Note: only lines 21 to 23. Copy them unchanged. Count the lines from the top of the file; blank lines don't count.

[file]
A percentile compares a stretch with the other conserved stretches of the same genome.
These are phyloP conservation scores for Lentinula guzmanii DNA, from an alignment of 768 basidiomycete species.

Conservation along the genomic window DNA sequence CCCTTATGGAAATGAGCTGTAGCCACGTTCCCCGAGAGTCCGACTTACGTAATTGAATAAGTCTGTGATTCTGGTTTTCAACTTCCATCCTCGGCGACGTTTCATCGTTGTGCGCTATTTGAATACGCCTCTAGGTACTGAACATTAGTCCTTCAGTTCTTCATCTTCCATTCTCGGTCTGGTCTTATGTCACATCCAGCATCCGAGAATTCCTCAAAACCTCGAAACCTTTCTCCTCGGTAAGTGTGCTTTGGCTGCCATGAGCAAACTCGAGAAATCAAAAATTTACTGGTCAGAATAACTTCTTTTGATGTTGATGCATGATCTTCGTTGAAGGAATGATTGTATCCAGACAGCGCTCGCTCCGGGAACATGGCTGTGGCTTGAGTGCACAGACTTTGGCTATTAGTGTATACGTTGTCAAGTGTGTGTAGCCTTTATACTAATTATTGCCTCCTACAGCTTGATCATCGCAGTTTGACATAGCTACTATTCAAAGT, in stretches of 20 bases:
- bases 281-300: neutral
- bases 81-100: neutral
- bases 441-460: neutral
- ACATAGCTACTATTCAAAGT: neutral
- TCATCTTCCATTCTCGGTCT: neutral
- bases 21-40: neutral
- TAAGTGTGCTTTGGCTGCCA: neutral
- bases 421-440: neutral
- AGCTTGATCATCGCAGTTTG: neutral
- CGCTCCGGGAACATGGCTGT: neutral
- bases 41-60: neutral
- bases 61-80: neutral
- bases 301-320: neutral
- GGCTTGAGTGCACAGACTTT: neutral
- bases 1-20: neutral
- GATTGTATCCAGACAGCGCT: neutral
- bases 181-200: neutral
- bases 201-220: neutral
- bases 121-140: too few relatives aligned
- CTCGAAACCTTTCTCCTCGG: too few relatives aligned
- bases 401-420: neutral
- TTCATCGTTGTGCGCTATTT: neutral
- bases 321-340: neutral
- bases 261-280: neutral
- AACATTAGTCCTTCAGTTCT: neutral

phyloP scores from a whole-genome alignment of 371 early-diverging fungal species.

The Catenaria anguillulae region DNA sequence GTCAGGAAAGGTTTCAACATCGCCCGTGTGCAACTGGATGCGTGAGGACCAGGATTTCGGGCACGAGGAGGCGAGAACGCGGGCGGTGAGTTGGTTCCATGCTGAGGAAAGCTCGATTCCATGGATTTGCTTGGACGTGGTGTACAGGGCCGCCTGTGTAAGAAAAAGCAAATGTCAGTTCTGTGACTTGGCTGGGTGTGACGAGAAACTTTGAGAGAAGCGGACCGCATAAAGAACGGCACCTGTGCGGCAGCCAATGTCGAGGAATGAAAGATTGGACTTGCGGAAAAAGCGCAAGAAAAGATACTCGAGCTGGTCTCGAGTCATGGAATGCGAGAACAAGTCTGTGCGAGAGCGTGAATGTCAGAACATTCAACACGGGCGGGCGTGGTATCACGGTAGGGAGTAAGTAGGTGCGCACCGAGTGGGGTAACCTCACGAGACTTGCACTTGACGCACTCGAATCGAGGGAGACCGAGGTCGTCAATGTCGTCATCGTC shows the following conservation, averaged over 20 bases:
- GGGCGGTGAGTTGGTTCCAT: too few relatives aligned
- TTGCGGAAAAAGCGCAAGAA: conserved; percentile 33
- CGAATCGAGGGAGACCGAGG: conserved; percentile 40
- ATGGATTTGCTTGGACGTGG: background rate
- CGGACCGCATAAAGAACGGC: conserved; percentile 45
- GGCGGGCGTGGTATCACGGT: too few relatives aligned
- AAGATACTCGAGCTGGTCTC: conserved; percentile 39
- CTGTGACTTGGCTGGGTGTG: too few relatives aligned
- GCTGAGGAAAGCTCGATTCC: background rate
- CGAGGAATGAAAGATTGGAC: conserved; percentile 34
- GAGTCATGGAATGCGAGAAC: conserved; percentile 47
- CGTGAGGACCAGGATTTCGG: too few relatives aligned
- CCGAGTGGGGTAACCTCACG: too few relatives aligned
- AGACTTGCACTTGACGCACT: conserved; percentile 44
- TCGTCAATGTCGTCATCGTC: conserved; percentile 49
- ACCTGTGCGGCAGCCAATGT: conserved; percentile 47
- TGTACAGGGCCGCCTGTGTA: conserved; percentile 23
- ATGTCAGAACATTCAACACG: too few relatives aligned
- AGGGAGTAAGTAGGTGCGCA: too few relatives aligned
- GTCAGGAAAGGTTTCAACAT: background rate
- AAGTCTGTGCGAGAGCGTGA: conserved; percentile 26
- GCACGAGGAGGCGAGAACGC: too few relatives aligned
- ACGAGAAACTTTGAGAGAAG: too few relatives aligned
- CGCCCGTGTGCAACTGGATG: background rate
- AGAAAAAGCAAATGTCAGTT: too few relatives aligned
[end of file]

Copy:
- bases 201-220: neutral
- bases 121-140: too few relatives aligned
- CTCGAAACCTTTCTCCTCGG: too few relatives aligned